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Student Finance

Volume 487: debated on Thursday 29 January 2009

Figures for England show that about 90,000 student loan borrowers defaulted on student loan repayments for a month or longer in each of the last two years. In 1998, we introduced income-contingent repayment loans. It is generally not possible to default on those loans.

Obviously, the shock is the fact that 90,000 people defaulted; I am sure that the Minister is very worried about that, too. What extra support can we provide to assist students during the current economic crisis? The reach of credit crunch does not stop; it affects everyone, and, obviously, students are facing that pressure. What extra help can we give students, so as to ensure that people still feel they can go to university and are not frightened off from doing so? That is key for the future; what can the Minister say to us about that?

I am grateful to my hon. Friend for championing this issue; he has done so not only in relation to his constituency of Chorley, but by bringing it constantly to the attention of Ministers. Under the old-style loans introduced by the Conservatives in the 1990s, there can, effectively, be a default after just a month of debt, and, as my hon. Friend will understand, students often move accommodation and move in and out of jobs, so that 90,000 figure makes the problem of serious default—default for longer than six months and up to a year—appear a lot larger than it actually is. In terms of new graduates coming out of university in the autumn, my right hon. Friend the Secretary of State met student recruiters and those responsible for careers in our higher education system just before Christmas, and I will meet them again this week. We are looking at an internship scheme, and at encouraging employers in the private, public and third sectors to over-recruit into it. We have also increased career development loans—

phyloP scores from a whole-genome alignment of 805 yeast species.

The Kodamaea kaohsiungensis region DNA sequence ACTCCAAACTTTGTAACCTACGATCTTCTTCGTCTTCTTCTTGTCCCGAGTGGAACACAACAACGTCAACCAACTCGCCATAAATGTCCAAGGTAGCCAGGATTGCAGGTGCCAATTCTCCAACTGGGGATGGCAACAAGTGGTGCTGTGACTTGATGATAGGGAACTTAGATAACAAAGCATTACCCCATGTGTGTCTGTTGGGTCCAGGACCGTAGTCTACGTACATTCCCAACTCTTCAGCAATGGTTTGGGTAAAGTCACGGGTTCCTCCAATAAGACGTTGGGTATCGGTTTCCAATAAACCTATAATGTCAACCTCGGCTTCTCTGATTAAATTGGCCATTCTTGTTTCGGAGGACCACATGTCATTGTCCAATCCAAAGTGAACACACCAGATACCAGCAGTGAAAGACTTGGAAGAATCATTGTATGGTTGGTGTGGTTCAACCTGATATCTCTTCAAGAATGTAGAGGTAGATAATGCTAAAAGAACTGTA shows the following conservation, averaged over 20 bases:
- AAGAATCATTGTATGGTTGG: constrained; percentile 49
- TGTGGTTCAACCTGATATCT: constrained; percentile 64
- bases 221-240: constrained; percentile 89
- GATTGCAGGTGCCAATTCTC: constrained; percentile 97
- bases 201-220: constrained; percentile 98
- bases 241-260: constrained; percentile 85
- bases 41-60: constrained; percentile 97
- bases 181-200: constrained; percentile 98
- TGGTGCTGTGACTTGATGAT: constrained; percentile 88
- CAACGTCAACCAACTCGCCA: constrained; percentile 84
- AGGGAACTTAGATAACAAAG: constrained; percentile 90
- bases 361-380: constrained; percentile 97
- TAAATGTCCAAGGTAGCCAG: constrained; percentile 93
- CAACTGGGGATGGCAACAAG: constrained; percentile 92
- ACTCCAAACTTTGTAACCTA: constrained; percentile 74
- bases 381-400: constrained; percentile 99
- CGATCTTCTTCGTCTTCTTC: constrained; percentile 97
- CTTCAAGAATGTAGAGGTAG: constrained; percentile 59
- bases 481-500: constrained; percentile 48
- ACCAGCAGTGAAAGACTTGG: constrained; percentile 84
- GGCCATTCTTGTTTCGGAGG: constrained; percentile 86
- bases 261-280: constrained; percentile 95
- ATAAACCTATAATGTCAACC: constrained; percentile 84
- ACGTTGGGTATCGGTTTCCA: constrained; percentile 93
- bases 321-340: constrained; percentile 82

While absolutely not wanting to discourage any overseas student from coming to this country, can I have the Minister’s assurance that he will pay particular attention to the position of overseas-domiciled students who can now avail themselves of student loans, because if there is any suggestion that this country is a soft touch and that those students can come here and then will not have to repay their loans, that will run the risk of discrediting the whole show?

I know the hon. Gentleman has taken up this issue and asked questions about it, and I want to reassure him that European legislation will ensure that we are able to engage closely with the tax agencies in European countries. That will enable us to collect the right details to ensure that students coming here from Europe repay the loans they have taken out to pursue their education in this country.

While defaulting on their loan is always difficult for any student, may I advise my right hon. Friend not to go down the same route as in Scotland, where one political party promised that it would write off all student debt? It got elected and discovered that it could not do that, and that there is no such quick fix. [Hon. Members: “Which party?] It was the Scottish National party. Students voted believing it was going to deliver on that promise, but it turned out to be a mirage. Can I get the assurance that this Government will not give such false hope to students?

That was a shameless act of politicking because, in the end, it was taxpayers’ money that was involved. It was a foolish thing to do, and I can assure my hon. Friend that we will not be doing that on this side of the border.